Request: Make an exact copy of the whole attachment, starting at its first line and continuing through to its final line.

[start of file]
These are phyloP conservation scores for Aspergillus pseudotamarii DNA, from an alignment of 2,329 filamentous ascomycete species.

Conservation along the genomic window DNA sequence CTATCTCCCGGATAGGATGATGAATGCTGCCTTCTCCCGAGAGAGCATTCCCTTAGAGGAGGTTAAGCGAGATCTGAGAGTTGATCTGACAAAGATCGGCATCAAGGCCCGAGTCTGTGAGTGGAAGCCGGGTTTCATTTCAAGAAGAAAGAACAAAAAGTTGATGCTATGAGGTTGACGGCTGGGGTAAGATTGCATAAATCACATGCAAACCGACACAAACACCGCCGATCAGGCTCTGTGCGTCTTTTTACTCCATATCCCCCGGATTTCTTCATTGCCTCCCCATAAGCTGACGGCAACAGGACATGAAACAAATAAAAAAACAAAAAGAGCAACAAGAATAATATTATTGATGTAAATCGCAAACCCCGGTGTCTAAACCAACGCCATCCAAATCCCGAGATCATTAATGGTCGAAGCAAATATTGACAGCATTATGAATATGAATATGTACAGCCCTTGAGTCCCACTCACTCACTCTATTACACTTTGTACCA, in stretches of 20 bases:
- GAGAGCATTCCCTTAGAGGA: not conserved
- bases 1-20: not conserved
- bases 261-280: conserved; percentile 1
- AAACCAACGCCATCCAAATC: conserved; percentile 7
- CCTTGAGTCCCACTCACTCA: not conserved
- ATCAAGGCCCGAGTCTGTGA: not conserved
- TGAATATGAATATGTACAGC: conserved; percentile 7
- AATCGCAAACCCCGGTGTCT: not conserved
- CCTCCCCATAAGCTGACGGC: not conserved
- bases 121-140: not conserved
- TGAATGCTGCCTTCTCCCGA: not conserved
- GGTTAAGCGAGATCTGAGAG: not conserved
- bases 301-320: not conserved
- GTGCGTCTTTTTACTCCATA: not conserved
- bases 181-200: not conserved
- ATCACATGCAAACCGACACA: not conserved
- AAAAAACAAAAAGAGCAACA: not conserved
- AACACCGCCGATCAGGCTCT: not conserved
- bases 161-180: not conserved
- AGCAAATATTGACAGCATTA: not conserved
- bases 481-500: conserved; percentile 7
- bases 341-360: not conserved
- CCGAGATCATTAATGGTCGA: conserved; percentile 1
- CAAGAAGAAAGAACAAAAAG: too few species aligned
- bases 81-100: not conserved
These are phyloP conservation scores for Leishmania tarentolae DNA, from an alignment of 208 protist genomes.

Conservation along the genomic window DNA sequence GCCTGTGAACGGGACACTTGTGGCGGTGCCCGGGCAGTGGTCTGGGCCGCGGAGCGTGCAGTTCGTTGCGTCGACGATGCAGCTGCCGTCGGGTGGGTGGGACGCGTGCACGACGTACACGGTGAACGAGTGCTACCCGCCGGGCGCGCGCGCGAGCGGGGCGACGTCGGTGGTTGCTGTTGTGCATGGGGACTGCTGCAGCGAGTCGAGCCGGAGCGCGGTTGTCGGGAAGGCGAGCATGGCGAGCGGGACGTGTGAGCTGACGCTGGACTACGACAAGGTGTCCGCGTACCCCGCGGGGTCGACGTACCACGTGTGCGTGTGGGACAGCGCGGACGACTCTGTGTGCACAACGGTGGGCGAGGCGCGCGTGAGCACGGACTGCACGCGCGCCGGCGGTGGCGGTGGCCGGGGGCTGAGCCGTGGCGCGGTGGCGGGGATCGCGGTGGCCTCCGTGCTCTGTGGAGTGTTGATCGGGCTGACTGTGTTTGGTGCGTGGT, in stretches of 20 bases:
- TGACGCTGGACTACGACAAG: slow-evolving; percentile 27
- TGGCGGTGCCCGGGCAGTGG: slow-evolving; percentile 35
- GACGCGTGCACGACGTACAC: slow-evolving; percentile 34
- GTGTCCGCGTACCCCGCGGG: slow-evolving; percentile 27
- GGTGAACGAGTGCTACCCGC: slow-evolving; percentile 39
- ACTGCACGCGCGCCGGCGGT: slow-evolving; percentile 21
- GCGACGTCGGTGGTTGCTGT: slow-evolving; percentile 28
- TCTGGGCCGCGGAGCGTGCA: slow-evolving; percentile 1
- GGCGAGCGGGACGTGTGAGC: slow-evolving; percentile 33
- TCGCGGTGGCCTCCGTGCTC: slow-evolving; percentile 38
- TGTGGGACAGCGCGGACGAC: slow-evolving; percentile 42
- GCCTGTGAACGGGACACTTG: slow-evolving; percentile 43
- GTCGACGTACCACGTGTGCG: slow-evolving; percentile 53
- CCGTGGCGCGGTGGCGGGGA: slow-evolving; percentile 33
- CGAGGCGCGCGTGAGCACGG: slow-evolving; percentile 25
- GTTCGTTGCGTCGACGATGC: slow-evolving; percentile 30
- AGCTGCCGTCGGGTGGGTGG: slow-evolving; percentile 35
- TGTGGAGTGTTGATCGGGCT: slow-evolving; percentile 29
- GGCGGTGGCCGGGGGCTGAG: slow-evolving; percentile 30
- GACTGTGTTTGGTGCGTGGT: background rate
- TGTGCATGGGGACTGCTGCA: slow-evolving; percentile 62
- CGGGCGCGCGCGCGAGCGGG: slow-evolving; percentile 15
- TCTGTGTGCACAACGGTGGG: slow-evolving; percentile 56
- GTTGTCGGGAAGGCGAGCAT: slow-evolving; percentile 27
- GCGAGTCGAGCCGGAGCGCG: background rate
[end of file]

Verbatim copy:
These are phyloP conservation scores for Aspergillus pseudotamarii DNA, from an alignment of 2,329 filamentous ascomycete species.

Conservation along the genomic window DNA sequence CTATCTCCCGGATAGGATGATGAATGCTGCCTTCTCCCGAGAGAGCATTCCCTTAGAGGAGGTTAAGCGAGATCTGAGAGTTGATCTGACAAAGATCGGCATCAAGGCCCGAGTCTGTGAGTGGAAGCCGGGTTTCATTTCAAGAAGAAAGAACAAAAAGTTGATGCTATGAGGTTGACGGCTGGGGTAAGATTGCATAAATCACATGCAAACCGACACAAACACCGCCGATCAGGCTCTGTGCGTCTTTTTACTCCATATCCCCCGGATTTCTTCATTGCCTCCCCATAAGCTGACGGCAACAGGACATGAAACAAATAAAAAAACAAAAAGAGCAACAAGAATAATATTATTGATGTAAATCGCAAACCCCGGTGTCTAAACCAACGCCATCCAAATCCCGAGATCATTAATGGTCGAAGCAAATATTGACAGCATTATGAATATGAATATGTACAGCCCTTGAGTCCCACTCACTCACTCTATTACACTTTGTACCA, in stretches of 20 bases:
- GAGAGCATTCCCTTAGAGGA: not conserved
- bases 1-20: not conserved
- bases 261-280: conserved; percentile 1
- AAACCAACGCCATCCAAATC: conserved; percentile 7
- CCTTGAGTCCCACTCACTCA: not conserved
- ATCAAGGCCCGAGTCTGTGA: not conserved
- TGAATATGAATATGTACAGC: conserved; percentile 7
- AATCGCAAACCCCGGTGTCT: not conserved
- CCTCCCCATAAGCTGACGGC: not conserved
- bases 121-140: not conserved
- TGAATGCTGCCTTCTCCCGA: not conserved
- GGTTAAGCGAGATCTGAGAG: not conserved
- bases 301-320: not conserved
- GTGCGTCTTTTTACTCCATA: not conserved
- bases 181-200: not conserved
- ATCACATGCAAACCGACACA: not conserved
- AAAAAACAAAAAGAGCAACA: not conserved
- AACACCGCCGATCAGGCTCT: not conserved
- bases 161-180: not conserved
- AGCAAATATTGACAGCATTA: not conserved
- bases 481-500: conserved; percentile 7
- bases 341-360: not conserved
- CCGAGATCATTAATGGTCGA: conserved; percentile 1
- CAAGAAGAAAGAACAAAAAG: too few species aligned
- bases 81-100: not conserved
These are phyloP conservation scores for Leishmania tarentolae DNA, from an alignment of 208 protist genomes.

Conservation along the genomic window DNA sequence GCCTGTGAACGGGACACTTGTGGCGGTGCCCGGGCAGTGGTCTGGGCCGCGGAGCGTGCAGTTCGTTGCGTCGACGATGCAGCTGCCGTCGGGTGGGTGGGACGCGTGCACGACGTACACGGTGAACGAGTGCTACCCGCCGGGCGCGCGCGCGAGCGGGGCGACGTCGGTGGTTGCTGTTGTGCATGGGGACTGCTGCAGCGAGTCGAGCCGGAGCGCGGTTGTCGGGAAGGCGAGCATGGCGAGCGGGACGTGTGAGCTGACGCTGGACTACGACAAGGTGTCCGCGTACCCCGCGGGGTCGACGTACCACGTGTGCGTGTGGGACAGCGCGGACGACTCTGTGTGCACAACGGTGGGCGAGGCGCGCGTGAGCACGGACTGCACGCGCGCCGGCGGTGGCGGTGGCCGGGGGCTGAGCCGTGGCGCGGTGGCGGGGATCGCGGTGGCCTCCGTGCTCTGTGGAGTGTTGATCGGGCTGACTGTGTTTGGTGCGTGGT, in stretches of 20 bases:
- TGACGCTGGACTACGACAAG: slow-evolving; percentile 27
- TGGCGGTGCCCGGGCAGTGG: slow-evolving; percentile 35
- GACGCGTGCACGACGTACAC: slow-evolving; percentile 34
- GTGTCCGCGTACCCCGCGGG: slow-evolving; percentile 27
- GGTGAACGAGTGCTACCCGC: slow-evolving; percentile 39
- ACTGCACGCGCGCCGGCGGT: slow-evolving; percentile 21
- GCGACGTCGGTGGTTGCTGT: slow-evolving; percentile 28
- TCTGGGCCGCGGAGCGTGCA: slow-evolving; percentile 1
- GGCGAGCGGGACGTGTGAGC: slow-evolving; percentile 33
- TCGCGGTGGCCTCCGTGCTC: slow-evolving; percentile 38
- TGTGGGACAGCGCGGACGAC: slow-evolving; percentile 42
- GCCTGTGAACGGGACACTTG: slow-evolving; percentile 43
- GTCGACGTACCACGTGTGCG: slow-evolving; percentile 53
- CCGTGGCGCGGTGGCGGGGA: slow-evolving; percentile 33
- CGAGGCGCGCGTGAGCACGG: slow-evolving; percentile 25
- GTTCGTTGCGTCGACGATGC: slow-evolving; percentile 30
- AGCTGCCGTCGGGTGGGTGG: slow-evolving; percentile 35
- TGTGGAGTGTTGATCGGGCT: slow-evolving; percentile 29
- GGCGGTGGCCGGGGGCTGAG: slow-evolving; percentile 30
- GACTGTGTTTGGTGCGTGGT: background rate
- TGTGCATGGGGACTGCTGCA: slow-evolving; percentile 62
- CGGGCGCGCGCGCGAGCGGG: slow-evolving; percentile 15
- TCTGTGTGCACAACGGTGGG: slow-evolving; percentile 56
- GTTGTCGGGAAGGCGAGCAT: slow-evolving; percentile 27
- GCGAGTCGAGCCGGAGCGCG: background rate